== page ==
tolerant they are of Christians...Oh that's right They are NOT!!!

    June 11, 2010 at 4:52 pm |
    • Neal Kelley

      I have... more then once.. and i am still alive.. not a scratch on me.. can you explain that?

      June 11, 2010 at 5:01 pm |
    • Neal Kelley

      Your hatred is fueled by our fear!!!!

      June 11, 2010 at 5:02 pm |
    • be real

      @neal kelly

      take ur wife or girl friend without a BURQA next time to saudi arabia and then talk about scratches...

      I'm from India, where we have seen them grow from 3% to 12% and its worse than just fear..

      and our Gandhi thought that our fears are baseless..wish he was alive to see them in ACTIOn now..

      June 11, 2010 at 5:29 pm |
    • rs1201

      How about a Jew in Saudi Arabia or any other arab country? Dubai would not even allow a Jewish athlete enter their country for the purpose of competing in international games. Arab countries are the worst offenders of civil rights and human rights and yet they're very quick to scream "injustice and discrimnation" when they find themselves in Western countries who are less than welcoming to them. Muslims in America should thank their lucky stars for being in as free a country as the USA is. With all that freedom, many amongst them seek to kill us and at times succeed in the most heinous of manners.
      So, stop trying to assuage Muslims. They should be on their knees asking for the world's forgiveness for all the pain and devastation they have inflicted on innocent men, women, and children.

      June 12, 2010 at 7:06 am |
  15. DRB

    When was the last time you saw a Jew, Christian, Catholic, Buddhist, Agnostic, atheist, etc..., strap on a bomb and blow up not only themselves, but others as well.

    Current teachings of Islam talk about jihad against enemies. Enemies to a Muslim are anyone that is not a Muslim. The Koran doesn't make a separation between the Militants and the Peaceful Followers of Islam.

    Everyone not a follower of Mohammed should be very wary of those that are. When they stop making headlines by terrorizing the rest of us, I'll be more open. Until then, I'd prefer Muslims not be my neighbor.

    June 11, 2010 at 4:52 pm |
    • Neal Kelley

      Christians.. well Jim Jones.. killed many people with poison Kool Aid. The Klu Klux Klan brand themselves as a Christian organization. The JDL.. ( Jewish Defense League has been involved in terrorist activities before. Shootings.. Bombings ). There are plenty of sources to site from.. Goodle them yourself and see... Look up Christian Terrorist.. and see for yourself.. before giving such a self righteous answer.

      June 11, 2010 at 4:58 pm |
  16. Neal Kelley

    I would like to say.. that religion is really defined by the person's belief. During the African Slave trade it was a widely held belief that slavery was sanctioned by God. Many Pastor found passages that was used to justify such inhuman treatment. This is not to say that Christianity is bad. It is the people that twist the beliefs into something bad. Islam and Muslims are not different. They have people that are motivated by greed and power that twist Islam into a tool that is used to justify inhuman treatment. That is not to say Islam is bad. There are good Muslims that respects the basic human rights of all people, Muslim or not. So when a person says that Islam is a bad religion or Muslims are evil. Or Muslims that say the same, remember you are looking in the face of a hypocrite.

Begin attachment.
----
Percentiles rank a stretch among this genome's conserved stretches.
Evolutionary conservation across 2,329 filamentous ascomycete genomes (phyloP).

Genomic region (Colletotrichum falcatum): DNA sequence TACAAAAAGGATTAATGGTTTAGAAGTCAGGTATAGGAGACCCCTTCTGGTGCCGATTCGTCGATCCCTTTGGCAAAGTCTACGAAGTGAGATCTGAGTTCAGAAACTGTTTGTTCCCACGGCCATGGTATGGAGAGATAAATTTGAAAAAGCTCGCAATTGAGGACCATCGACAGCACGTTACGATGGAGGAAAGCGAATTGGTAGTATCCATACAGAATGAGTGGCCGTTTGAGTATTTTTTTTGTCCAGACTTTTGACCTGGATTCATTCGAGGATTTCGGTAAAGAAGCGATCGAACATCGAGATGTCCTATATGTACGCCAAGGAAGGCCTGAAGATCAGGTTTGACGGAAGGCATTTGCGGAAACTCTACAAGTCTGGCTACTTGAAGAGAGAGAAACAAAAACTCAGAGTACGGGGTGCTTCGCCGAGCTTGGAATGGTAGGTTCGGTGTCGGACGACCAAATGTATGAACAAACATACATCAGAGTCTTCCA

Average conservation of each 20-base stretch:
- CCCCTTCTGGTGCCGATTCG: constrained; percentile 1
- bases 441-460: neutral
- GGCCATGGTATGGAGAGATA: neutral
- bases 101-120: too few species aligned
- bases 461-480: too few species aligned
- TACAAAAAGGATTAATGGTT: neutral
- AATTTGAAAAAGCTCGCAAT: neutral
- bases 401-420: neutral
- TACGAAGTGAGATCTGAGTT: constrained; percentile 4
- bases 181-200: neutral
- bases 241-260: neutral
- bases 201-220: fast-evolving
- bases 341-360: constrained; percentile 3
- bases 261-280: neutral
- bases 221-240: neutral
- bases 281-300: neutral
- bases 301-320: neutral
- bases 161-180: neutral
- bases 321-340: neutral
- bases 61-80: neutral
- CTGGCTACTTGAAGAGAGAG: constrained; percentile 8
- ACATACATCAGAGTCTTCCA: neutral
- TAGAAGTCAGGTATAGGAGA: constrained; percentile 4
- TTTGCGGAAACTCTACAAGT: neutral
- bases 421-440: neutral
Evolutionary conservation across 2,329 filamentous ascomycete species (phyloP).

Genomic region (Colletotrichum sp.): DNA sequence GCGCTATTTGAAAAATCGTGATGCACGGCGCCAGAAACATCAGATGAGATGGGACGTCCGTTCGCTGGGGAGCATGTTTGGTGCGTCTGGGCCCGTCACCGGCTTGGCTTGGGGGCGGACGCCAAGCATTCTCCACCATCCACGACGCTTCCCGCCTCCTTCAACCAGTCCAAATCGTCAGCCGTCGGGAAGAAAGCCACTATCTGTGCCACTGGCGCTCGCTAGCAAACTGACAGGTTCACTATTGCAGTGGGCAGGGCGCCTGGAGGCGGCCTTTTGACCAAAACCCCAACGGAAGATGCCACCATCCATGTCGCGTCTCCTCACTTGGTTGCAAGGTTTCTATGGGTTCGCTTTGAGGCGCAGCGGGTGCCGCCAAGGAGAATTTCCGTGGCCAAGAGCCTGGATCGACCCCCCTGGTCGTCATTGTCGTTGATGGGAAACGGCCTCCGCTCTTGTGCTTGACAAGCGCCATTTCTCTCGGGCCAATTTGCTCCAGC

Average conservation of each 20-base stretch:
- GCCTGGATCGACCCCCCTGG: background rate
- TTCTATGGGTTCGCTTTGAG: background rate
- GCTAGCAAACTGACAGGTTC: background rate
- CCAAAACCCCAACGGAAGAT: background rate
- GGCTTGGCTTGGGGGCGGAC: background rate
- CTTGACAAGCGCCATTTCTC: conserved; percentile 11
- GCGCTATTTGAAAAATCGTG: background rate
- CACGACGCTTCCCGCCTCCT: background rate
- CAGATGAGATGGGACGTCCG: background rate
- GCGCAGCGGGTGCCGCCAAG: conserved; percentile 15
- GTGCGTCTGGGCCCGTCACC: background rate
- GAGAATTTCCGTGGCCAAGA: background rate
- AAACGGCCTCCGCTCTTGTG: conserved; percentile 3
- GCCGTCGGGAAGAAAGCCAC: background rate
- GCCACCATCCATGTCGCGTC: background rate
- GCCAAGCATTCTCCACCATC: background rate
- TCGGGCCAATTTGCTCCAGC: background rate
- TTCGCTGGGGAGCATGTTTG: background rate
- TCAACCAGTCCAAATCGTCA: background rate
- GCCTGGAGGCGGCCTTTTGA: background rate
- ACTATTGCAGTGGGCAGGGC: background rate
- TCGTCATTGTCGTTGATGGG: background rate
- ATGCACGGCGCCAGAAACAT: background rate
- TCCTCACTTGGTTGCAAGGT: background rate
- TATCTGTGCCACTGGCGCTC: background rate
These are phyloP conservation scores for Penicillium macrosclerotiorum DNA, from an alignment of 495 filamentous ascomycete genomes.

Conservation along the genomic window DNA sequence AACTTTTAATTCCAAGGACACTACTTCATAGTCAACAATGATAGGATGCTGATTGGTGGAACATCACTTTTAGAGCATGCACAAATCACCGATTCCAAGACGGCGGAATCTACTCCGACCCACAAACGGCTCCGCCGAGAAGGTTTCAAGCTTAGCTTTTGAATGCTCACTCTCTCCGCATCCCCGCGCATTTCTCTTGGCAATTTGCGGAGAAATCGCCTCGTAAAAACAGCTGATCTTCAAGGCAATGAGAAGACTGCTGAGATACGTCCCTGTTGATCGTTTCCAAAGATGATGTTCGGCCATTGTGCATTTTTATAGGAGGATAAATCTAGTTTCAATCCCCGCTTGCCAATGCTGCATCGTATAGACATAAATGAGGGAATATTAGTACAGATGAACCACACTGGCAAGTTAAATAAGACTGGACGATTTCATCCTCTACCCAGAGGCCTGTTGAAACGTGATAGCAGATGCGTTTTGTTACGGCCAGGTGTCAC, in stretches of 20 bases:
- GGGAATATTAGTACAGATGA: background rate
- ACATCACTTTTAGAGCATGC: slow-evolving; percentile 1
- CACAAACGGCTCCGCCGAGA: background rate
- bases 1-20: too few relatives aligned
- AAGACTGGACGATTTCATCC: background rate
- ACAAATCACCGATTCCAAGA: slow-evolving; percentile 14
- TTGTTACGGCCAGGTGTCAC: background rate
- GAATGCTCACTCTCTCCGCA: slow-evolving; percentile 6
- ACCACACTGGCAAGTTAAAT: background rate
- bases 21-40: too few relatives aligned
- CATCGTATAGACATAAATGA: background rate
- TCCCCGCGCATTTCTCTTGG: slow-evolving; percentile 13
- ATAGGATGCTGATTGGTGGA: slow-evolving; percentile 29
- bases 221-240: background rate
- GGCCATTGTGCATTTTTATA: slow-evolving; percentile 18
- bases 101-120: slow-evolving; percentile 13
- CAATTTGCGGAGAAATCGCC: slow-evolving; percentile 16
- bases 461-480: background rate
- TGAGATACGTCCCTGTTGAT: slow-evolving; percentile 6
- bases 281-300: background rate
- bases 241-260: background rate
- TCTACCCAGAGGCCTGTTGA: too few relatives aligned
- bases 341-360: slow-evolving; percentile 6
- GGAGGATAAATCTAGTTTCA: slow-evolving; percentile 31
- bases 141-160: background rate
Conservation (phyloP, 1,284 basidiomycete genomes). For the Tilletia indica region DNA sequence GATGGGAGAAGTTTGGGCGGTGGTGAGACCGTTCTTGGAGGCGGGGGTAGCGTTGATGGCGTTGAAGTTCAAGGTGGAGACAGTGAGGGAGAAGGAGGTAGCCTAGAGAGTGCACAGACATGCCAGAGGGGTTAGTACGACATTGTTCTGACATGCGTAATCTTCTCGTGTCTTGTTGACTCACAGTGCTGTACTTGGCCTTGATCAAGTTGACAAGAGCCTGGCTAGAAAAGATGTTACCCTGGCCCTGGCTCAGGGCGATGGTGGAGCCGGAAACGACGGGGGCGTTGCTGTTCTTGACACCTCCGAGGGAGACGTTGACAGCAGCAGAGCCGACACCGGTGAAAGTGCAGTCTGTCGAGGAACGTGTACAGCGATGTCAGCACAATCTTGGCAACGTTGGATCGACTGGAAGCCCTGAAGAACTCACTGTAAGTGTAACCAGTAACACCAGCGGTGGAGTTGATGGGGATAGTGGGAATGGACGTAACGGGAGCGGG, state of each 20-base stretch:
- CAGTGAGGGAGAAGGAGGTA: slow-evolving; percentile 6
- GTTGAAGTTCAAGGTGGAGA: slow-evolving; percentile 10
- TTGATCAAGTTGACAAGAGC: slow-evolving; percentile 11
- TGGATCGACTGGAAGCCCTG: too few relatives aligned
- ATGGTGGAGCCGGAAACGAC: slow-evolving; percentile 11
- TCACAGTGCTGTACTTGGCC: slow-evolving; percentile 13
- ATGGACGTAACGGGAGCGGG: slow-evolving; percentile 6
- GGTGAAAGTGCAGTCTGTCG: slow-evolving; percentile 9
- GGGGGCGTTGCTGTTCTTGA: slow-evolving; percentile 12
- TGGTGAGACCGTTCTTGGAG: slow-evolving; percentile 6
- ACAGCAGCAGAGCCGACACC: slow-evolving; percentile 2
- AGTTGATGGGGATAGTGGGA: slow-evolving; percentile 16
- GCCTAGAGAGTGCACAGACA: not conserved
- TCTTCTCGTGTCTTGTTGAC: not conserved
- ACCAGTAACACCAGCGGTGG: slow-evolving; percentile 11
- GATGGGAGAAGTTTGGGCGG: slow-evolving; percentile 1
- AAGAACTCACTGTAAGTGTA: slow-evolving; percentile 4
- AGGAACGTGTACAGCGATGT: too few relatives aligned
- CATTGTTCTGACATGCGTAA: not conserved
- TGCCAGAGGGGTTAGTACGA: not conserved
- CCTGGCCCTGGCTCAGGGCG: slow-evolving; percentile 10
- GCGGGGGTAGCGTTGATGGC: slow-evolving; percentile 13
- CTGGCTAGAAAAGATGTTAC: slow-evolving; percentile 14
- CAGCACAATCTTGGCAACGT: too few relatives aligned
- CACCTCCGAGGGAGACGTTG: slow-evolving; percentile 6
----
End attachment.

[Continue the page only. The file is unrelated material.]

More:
June 11, 2010 at 4:52 pm |
    • be real

      but christians fixed themselves, like they banned slavery, accepted equal rights etc..

      I dont see any light at the end of tunnel for muslims..

      if they ever achieve "tolerance" i'm sure they'll be given their due credit..

      muslims are lagging behind atleast by 300 years..

      June 11, 2010 at 4:57 pm |
    • Neal Kelley

      talk to other muslims.. interact... go to there functions.. and you will see.. how your views are founded in fear..

      June 11, 2010 at 5:00 pm |
    • wvgiant

      you are missing out the part of the koran that demands violence against non-muslims that refuse to convert. what other faith's text says the same? fact is, islam is a violent faith and you only need to read the koran to see the truth in that. by not speaking out, protesting, making waves, the moderate muslims are basically telling the rest of us that they are apathetic towards violent extremism. with respect, i don't think you are looking at the big picture and the truth of what the faith really stands for. they want to take over the world with their barbarous views and ridiculous rules.